However, Michelangelo's long life coincided with a period in which the historical ruin of the individualistic culture of bourgeois humanism became increasingly evident. In March 1505, at the invitation of Julius II, Michelangelo arrived in Rome, where he signed a contract for the construction of the Pope's grandiose marble tomb, on which he worked intermittently throughout his life. In Florence, Michelangelo built a new sacristy in the Church of San Lorenzo, commissioned by the Medici, with the famous groups of tombstone sculptures on the walls. 

The Capitol Ensemble is the first major architectural commission Michelangelo received from Pope Paul III. Once the most famous site in ancient Rome, the Capitol fell into disrepair during the Middle Ages. The buildings located here were either in ruins or completely destroyed and required cleanliness and order. The main building of the complex, located along the axis of the square and closing its rear, is the three-storey Palace of the Senators, decorated with a large double-sided staircase and crowned by a tower. 

All of Michelangelo's buildings are marked by a number of related features and vividly reflect his inherent desire for majestic monumentality and, at the same time, dynamic architecture.


A Russian architect of Italian origin, a member of the Imperial Academy of the Arts (1771). The most outstanding representative of the so-called Elizabethan Baroque. Almost all the architect's creations were created in Russia, which became a second home for the Italian. The architect's activity falls in the 1730s-1750s, a period of growth in the power of the noble state and the strengthening of ties between Russia and Europe. These circumstances greatly influenced the appearance of the imperial palaces, park structures, city mansions and religious buildings, which were distinguished by greatness and luxury, born of the genius of Rastrelli.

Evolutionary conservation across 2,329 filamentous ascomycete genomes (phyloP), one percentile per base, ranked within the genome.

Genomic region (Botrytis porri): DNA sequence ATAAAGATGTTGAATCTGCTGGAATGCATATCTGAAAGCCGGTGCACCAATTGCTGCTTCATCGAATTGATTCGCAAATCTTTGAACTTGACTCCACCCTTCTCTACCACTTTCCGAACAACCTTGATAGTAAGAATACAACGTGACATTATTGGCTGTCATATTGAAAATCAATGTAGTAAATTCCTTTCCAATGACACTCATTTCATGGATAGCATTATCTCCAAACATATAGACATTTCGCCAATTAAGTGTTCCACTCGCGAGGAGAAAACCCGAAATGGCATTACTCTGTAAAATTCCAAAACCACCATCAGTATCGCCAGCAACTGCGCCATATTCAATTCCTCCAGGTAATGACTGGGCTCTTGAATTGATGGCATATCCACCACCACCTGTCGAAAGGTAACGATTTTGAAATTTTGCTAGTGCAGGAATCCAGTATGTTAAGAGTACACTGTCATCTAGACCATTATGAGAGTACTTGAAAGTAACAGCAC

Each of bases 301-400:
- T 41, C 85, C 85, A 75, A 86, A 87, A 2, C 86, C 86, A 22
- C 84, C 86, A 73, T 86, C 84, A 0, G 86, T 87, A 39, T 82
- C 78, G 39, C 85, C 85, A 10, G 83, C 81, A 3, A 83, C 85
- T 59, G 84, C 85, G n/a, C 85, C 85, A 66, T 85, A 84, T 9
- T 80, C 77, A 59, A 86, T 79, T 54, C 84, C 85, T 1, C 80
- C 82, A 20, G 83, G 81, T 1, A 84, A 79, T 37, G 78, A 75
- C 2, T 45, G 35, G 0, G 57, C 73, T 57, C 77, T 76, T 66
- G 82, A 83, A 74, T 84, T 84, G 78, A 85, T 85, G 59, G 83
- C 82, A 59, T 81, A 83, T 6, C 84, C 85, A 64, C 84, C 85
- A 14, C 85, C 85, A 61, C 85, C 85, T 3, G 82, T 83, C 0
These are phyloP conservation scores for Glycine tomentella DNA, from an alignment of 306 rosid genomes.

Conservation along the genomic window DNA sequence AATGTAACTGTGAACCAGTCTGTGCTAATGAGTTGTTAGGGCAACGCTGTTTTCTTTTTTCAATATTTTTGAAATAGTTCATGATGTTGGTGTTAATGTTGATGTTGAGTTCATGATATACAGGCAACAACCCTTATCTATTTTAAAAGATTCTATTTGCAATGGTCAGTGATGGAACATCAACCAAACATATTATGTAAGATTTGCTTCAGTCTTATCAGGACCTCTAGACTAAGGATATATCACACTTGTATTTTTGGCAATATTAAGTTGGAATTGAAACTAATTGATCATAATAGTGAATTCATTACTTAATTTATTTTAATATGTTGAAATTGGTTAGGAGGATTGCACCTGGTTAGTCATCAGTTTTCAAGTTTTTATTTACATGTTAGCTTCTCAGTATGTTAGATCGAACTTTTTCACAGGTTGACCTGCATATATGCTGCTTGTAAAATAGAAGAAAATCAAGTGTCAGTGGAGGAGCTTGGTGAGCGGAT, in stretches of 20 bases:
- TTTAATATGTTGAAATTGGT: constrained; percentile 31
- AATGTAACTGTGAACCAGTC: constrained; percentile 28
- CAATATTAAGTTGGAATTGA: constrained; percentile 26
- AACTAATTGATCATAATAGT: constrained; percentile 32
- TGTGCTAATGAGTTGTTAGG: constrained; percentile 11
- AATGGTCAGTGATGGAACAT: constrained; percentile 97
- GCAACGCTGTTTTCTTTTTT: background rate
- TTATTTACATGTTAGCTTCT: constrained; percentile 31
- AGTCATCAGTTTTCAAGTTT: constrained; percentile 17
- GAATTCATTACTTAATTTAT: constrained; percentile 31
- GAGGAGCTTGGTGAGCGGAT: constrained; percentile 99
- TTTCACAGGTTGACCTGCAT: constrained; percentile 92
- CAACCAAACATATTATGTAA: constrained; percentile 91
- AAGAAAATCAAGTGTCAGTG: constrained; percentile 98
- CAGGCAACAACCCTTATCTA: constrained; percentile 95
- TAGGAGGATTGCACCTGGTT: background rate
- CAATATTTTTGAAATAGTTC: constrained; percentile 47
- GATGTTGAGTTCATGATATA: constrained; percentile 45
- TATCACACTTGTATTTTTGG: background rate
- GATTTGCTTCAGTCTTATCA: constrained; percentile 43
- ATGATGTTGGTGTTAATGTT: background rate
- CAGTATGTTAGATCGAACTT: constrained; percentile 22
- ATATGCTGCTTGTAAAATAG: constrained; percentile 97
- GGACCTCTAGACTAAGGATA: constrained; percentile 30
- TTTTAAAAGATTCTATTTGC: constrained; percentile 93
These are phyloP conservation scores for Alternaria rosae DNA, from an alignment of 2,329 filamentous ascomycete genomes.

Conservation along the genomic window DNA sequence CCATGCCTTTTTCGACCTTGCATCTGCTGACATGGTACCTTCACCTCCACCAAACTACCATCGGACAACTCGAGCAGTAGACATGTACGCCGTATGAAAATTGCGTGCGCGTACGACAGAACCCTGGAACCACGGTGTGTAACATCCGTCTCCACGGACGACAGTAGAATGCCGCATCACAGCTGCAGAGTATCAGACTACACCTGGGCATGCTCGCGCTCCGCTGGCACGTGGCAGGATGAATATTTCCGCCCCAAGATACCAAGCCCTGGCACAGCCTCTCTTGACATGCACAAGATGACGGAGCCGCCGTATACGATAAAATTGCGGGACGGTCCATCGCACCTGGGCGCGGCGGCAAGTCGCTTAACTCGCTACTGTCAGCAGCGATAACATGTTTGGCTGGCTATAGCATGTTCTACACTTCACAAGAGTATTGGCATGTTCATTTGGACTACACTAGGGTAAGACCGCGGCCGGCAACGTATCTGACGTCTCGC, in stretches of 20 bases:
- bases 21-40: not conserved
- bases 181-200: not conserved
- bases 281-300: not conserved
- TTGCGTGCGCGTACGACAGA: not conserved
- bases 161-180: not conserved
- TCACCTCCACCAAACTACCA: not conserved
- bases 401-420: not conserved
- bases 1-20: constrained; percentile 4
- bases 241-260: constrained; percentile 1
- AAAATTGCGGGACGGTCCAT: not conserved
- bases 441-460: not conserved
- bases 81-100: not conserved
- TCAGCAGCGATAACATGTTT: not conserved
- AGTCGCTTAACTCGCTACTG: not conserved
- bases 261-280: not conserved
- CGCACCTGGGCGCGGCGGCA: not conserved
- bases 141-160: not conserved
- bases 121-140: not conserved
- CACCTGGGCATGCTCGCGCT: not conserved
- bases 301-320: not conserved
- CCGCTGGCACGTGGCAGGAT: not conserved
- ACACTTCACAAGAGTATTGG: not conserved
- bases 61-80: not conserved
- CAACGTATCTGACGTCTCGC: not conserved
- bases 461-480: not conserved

Rastrelli's most significant works were created in St. Petersburg and its surroundings. The construction of the palace of St. Petersburg by the Moldavian ruler Dmitry Cantemir, which took place from 1721 to 1727, was one of the first independent works of Rastrelli. The surviving drawings and engravings indicate that this project was a student and contained more features of Dutch or early Petersburg architecture than Italian or French. However, this work is already showing the talent of the future master in the arrangement of volumes. The architect's rapid ascent began after the ascension to the Russian throne of the Duchess of Curland, Anna Ioannovna. From 1752 to 1756 under Empress Elizabeth Petrovna Rastrelli he directed the construction of the Tsarskoye Selo residence. 


During this period, he rebuilt the entire Great Catherine's Palace. Rastrelli used extensively in his works the traditions of the old Russian architecture, as well as the architects of the time of Peter. Its numerous buildings are distinguished by the plastic richness of the architectural forms, color brilliance and luxury of finishing. The buildings of Tsarskoye Selo occupy the most significant place in Rastrelli's work. Preserving the basic principles of the original design of the complex, the architect, in accordance with the requirements of the royal court, created a country residence that literally amazed his contemporaries with its splendor, brilliance and inexhaustible fantasy of decorative decoration.